Digital wellbeing: how to improve your team’s relationship with technology
September 21 2022 - Digital wellbeing is becoming a key phrase in the workplace - and its significance is only set to rise, according to techtimeout founder Stephanie Henson. So, how can (and why should) HR teams aim improve relationships with technology within their business?
The way most of us work has changed almost beyond recognition in recent years - no longer do we stand up from our desks at 5pm, switch off our desktop computer and leave the office to commute home, returning the next day at 9am.
Now a quarter of us have adopted ‘hybrid working’ - splitting our time between home and the company HQ, and another 14% of us are exclusively working from home. We carry around laptops, tablets and smartphones which enable us to remotely log in to systems, check emails during our commute, and answer colleague queries no matter what we’re doing or where we are.
This 24/7 access to technology has improved our lives in many ways, and given lots of us the flexibility to work in ways which suit our lifestyles rather than an old-fashioned notion of set hours for all. But, just as most good things come with less desirable side effects, this reliance on tech has seen a rise in physical and emotional problems and has been linked to everything from eye strain and neck pain to depression and burnout.
That’s why forward-thinking employers have begun implementing digital wellbeing strategies, recognising the benefits to their team - and to the business as a whole - of supporting staff to enjoy better relationships with technology.
Recognising the impact
The first step in improving your team’s relationship with technology is recognising exactly what they’re currently struggling with. Digital wellbeing isn’t a simple case of reducing the time spent looking at a screen, it’s much more nuanced than this - covering everything from pressure to reply to emails outside of work hours to ‘leaveism’ - the practice of working while on annual leave.
Set out expectations
Staff shouldn’t feel the need to reply to non-urgent queries when they’re not supposed to be working, and similarly their colleagues shouldn’t be pestering them for an instant response. Establishing a protocol which alleviates that pressure while still ensuring emails are responded to in a timely matter, and ensuring everyone knows the working patterns of their colleagues, can help here.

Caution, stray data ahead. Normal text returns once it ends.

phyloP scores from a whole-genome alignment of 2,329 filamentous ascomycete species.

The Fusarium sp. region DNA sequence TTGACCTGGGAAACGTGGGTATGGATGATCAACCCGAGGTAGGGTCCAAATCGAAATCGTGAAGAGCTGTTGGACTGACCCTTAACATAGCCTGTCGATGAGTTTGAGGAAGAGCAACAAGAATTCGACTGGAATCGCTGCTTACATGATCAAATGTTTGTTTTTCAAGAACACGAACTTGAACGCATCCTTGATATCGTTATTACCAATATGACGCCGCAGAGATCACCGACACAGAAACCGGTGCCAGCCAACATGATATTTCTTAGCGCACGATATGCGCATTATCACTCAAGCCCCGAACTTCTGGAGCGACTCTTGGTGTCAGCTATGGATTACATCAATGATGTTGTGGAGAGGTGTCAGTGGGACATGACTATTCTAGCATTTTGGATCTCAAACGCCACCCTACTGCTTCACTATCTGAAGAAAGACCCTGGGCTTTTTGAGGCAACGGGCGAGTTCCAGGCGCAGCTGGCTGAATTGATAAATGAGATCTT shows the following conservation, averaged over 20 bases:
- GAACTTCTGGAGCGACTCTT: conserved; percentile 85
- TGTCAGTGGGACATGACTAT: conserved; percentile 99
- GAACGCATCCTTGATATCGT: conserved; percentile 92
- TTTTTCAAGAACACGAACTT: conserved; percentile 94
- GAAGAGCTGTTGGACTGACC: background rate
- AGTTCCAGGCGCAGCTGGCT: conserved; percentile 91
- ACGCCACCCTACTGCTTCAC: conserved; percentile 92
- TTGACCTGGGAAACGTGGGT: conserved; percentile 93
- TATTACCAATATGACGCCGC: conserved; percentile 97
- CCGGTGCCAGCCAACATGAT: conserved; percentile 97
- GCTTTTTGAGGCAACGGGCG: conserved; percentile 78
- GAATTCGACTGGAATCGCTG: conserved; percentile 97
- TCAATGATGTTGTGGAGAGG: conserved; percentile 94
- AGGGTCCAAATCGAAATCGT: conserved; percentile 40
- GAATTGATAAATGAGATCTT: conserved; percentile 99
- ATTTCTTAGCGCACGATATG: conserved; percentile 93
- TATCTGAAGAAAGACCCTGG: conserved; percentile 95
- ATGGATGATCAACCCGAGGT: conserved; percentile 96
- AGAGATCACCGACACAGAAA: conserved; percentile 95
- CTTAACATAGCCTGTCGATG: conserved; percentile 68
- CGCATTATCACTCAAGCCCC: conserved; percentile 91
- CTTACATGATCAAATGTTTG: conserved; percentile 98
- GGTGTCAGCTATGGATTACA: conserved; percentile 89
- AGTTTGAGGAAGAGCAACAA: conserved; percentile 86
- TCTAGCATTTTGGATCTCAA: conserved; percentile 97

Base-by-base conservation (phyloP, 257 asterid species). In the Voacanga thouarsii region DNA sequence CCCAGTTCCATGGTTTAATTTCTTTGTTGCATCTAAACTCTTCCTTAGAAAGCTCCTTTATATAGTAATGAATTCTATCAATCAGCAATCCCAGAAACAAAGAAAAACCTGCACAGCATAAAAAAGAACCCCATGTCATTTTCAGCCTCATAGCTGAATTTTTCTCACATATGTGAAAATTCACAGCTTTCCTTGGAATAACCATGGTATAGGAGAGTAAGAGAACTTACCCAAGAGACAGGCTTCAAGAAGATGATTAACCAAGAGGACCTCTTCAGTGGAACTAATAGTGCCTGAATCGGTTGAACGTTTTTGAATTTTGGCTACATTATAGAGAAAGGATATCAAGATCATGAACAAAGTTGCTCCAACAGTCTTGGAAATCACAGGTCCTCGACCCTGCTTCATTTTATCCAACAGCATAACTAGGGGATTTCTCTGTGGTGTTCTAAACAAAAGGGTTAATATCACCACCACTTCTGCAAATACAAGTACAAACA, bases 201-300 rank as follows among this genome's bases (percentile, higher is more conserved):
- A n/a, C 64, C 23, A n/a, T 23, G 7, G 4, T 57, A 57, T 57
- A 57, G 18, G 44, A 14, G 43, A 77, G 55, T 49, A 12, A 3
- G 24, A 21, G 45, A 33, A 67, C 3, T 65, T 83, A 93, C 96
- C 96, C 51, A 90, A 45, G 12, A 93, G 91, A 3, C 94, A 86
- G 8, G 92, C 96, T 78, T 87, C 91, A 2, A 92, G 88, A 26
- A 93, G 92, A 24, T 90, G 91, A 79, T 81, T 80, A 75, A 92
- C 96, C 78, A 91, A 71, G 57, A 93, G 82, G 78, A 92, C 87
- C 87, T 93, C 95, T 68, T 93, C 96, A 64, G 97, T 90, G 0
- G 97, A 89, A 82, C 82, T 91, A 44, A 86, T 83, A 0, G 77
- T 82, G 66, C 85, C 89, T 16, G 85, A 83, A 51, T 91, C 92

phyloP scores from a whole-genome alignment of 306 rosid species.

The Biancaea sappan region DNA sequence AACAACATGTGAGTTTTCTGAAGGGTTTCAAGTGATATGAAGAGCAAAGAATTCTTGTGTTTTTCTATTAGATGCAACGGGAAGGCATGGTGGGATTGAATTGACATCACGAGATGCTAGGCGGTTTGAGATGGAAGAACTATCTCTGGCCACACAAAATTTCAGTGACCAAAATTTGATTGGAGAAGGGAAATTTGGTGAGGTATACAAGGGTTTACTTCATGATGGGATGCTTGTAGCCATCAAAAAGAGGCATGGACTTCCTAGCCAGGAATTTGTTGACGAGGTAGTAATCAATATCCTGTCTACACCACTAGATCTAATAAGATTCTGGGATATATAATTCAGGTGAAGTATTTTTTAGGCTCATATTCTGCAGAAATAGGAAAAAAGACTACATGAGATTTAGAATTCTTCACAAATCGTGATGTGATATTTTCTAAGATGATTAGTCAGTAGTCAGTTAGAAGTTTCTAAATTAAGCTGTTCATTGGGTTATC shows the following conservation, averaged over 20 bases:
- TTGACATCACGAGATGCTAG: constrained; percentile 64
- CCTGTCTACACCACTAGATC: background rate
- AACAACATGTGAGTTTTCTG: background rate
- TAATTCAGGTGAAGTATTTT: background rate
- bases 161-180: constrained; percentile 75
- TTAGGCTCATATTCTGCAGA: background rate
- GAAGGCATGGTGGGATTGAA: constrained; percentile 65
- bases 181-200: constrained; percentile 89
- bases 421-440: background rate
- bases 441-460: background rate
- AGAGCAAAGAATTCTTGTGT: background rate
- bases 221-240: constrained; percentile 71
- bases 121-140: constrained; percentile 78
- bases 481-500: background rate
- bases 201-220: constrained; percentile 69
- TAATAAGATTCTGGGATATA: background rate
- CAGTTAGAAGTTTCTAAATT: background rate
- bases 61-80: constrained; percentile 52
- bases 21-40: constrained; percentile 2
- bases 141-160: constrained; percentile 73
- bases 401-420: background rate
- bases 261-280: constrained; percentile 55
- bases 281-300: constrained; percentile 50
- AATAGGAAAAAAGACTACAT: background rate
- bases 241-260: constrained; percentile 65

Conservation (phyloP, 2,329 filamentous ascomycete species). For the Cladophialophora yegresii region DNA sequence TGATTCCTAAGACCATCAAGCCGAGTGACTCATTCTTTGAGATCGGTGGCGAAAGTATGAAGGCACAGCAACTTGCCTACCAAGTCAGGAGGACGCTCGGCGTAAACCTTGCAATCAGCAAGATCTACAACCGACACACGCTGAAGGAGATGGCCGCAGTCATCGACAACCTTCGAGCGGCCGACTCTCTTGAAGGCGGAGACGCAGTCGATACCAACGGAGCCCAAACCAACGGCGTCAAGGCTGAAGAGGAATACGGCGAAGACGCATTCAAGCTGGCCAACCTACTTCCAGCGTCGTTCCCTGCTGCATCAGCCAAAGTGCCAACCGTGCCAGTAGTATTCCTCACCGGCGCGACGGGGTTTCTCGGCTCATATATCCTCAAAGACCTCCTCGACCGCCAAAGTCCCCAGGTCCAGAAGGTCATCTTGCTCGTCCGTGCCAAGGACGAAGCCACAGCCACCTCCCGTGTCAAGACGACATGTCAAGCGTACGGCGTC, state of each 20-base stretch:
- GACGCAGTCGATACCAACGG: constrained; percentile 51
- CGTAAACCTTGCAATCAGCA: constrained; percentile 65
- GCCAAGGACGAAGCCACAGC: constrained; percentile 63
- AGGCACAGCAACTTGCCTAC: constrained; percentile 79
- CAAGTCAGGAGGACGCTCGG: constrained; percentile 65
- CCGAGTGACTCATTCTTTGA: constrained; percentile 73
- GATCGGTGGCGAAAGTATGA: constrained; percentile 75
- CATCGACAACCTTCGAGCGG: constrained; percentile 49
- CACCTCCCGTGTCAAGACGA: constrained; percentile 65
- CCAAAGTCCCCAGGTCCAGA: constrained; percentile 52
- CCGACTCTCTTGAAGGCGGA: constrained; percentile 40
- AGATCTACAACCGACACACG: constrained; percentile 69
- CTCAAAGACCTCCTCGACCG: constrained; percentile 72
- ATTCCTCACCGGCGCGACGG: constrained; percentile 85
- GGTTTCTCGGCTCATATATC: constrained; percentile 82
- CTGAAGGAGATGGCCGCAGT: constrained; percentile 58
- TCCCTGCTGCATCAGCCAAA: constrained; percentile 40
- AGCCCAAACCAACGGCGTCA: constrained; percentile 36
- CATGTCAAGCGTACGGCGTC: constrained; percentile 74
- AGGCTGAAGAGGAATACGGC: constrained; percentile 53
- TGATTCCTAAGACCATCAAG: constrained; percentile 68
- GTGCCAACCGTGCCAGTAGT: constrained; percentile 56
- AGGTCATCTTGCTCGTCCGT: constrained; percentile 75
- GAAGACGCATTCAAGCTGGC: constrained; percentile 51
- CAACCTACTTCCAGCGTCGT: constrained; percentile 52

Do as I do
If managers are responding to emails late at night or during their holidays, or sitting at their desk all day without taking a break, then this signals to staff that they should be doing this too - no matter what your wellbeing policy says. This is definitely a case of leading by example.
Reduce the overwhelm
If your team are contacting each other by email, text, instant messaging, social media etc then it’s easy to become overwhelmed. A clear policy will set out not only when it’s suitable to contact colleagues, but also how - ideally you’ll have one method of communication for work-related queries and another for ‘water cooler’ chat, organising team activities and other non-work topics.
The business case
It’s easy to see why it would be beneficial to your team to improve their relationships with technology and support their digital wellbeing - but the side effect is a team which is more engaged and motivated, more productive, less likely to need time off for health issues - and also more loyal to your company because you’re looking after them well.
And in a world where jobseekers are looking for something more than simply a good salary, showing that you’ve implemented effective strategies which cover all aspects of wellbeing - including digital - is a great place to start for employers looking to recruit now, or in the future.
When it comes to employee health and wellbeing, more companies than ever are now alive to the fact a ‘whole person’ approach is most effective - and that’s why it’s a case of not only considering their physical and emotional health, digital wellbeing is a crucial part of that jigsaw and one which switched-on business leaders already have high on their agenda.
Stephanie Henson is the founder of techtimeout, the digital wellbeing company. Steph and her team support businesses across the UK to develop and implement effective strategies, and train digital wellbeing workplace champions. Businesses interested in finding out more can download techtimeout’s free guide at www.techtimeout.co.uk/guide.